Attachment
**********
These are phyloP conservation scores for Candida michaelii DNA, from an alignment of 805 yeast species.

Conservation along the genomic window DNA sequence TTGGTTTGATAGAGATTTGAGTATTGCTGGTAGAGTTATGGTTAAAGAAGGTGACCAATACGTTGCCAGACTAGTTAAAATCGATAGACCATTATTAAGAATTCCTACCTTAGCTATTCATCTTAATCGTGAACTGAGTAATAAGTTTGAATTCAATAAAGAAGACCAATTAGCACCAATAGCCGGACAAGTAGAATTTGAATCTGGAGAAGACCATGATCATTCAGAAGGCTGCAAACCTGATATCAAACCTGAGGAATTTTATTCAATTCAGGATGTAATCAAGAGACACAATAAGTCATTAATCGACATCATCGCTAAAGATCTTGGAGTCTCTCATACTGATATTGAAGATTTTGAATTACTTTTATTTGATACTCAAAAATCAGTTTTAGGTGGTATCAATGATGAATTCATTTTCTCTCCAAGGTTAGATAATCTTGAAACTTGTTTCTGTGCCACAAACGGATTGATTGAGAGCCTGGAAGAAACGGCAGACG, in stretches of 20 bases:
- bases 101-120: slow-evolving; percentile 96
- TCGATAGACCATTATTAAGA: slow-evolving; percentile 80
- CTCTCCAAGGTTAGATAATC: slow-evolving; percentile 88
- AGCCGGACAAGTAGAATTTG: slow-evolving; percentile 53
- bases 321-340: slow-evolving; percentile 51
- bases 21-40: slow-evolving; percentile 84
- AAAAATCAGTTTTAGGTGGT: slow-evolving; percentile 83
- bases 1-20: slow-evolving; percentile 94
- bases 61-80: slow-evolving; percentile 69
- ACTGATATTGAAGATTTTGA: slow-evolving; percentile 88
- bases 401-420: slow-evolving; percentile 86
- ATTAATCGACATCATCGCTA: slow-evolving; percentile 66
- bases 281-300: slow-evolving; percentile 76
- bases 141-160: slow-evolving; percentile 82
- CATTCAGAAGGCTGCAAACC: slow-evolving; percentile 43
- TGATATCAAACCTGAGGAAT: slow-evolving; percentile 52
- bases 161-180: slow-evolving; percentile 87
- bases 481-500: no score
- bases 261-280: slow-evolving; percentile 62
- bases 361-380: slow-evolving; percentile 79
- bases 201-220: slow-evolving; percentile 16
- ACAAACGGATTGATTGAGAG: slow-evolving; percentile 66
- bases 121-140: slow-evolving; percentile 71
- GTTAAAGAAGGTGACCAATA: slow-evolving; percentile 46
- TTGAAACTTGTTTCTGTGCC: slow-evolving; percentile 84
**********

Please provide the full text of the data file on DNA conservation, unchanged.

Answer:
These are phyloP conservation scores for Candida michaelii DNA, from an alignment of 805 yeast species.

Conservation along the genomic window DNA sequence TTGGTTTGATAGAGATTTGAGTATTGCTGGTAGAGTTATGGTTAAAGAAGGTGACCAATACGTTGCCAGACTAGTTAAAATCGATAGACCATTATTAAGAATTCCTACCTTAGCTATTCATCTTAATCGTGAACTGAGTAATAAGTTTGAATTCAATAAAGAAGACCAATTAGCACCAATAGCCGGACAAGTAGAATTTGAATCTGGAGAAGACCATGATCATTCAGAAGGCTGCAAACCTGATATCAAACCTGAGGAATTTTATTCAATTCAGGATGTAATCAAGAGACACAATAAGTCATTAATCGACATCATCGCTAAAGATCTTGGAGTCTCTCATACTGATATTGAAGATTTTGAATTACTTTTATTTGATACTCAAAAATCAGTTTTAGGTGGTATCAATGATGAATTCATTTTCTCTCCAAGGTTAGATAATCTTGAAACTTGTTTCTGTGCCACAAACGGATTGATTGAGAGCCTGGAAGAAACGGCAGACG, in stretches of 20 bases:
- bases 101-120: slow-evolving; percentile 96
- TCGATAGACCATTATTAAGA: slow-evolving; percentile 80
- CTCTCCAAGGTTAGATAATC: slow-evolving; percentile 88
- AGCCGGACAAGTAGAATTTG: slow-evolving; percentile 53
- bases 321-340: slow-evolving; percentile 51
- bases 21-40: slow-evolving; percentile 84
- AAAAATCAGTTTTAGGTGGT: slow-evolving; percentile 83
- bases 1-20: slow-evolving; percentile 94
- bases 61-80: slow-evolving; percentile 69
- ACTGATATTGAAGATTTTGA: slow-evolving; percentile 88
- bases 401-420: slow-evolving; percentile 86
- ATTAATCGACATCATCGCTA: slow-evolving; percentile 66
- bases 281-300: slow-evolving; percentile 76
- bases 141-160: slow-evolving; percentile 82
- CATTCAGAAGGCTGCAAACC: slow-evolving; percentile 43
- TGATATCAAACCTGAGGAAT: slow-evolving; percentile 52
- bases 161-180: slow-evolving; percentile 87
- bases 481-500: no score
- bases 261-280: slow-evolving; percentile 62
- bases 361-380: slow-evolving; percentile 79
- bases 201-220: slow-evolving; percentile 16
- ACAAACGGATTGATTGAGAG: slow-evolving; percentile 66
- bases 121-140: slow-evolving; percentile 71
- GTTAAAGAAGGTGACCAATA: slow-evolving; percentile 46
- TTGAAACTTGTTTCTGTGCC: slow-evolving; percentile 84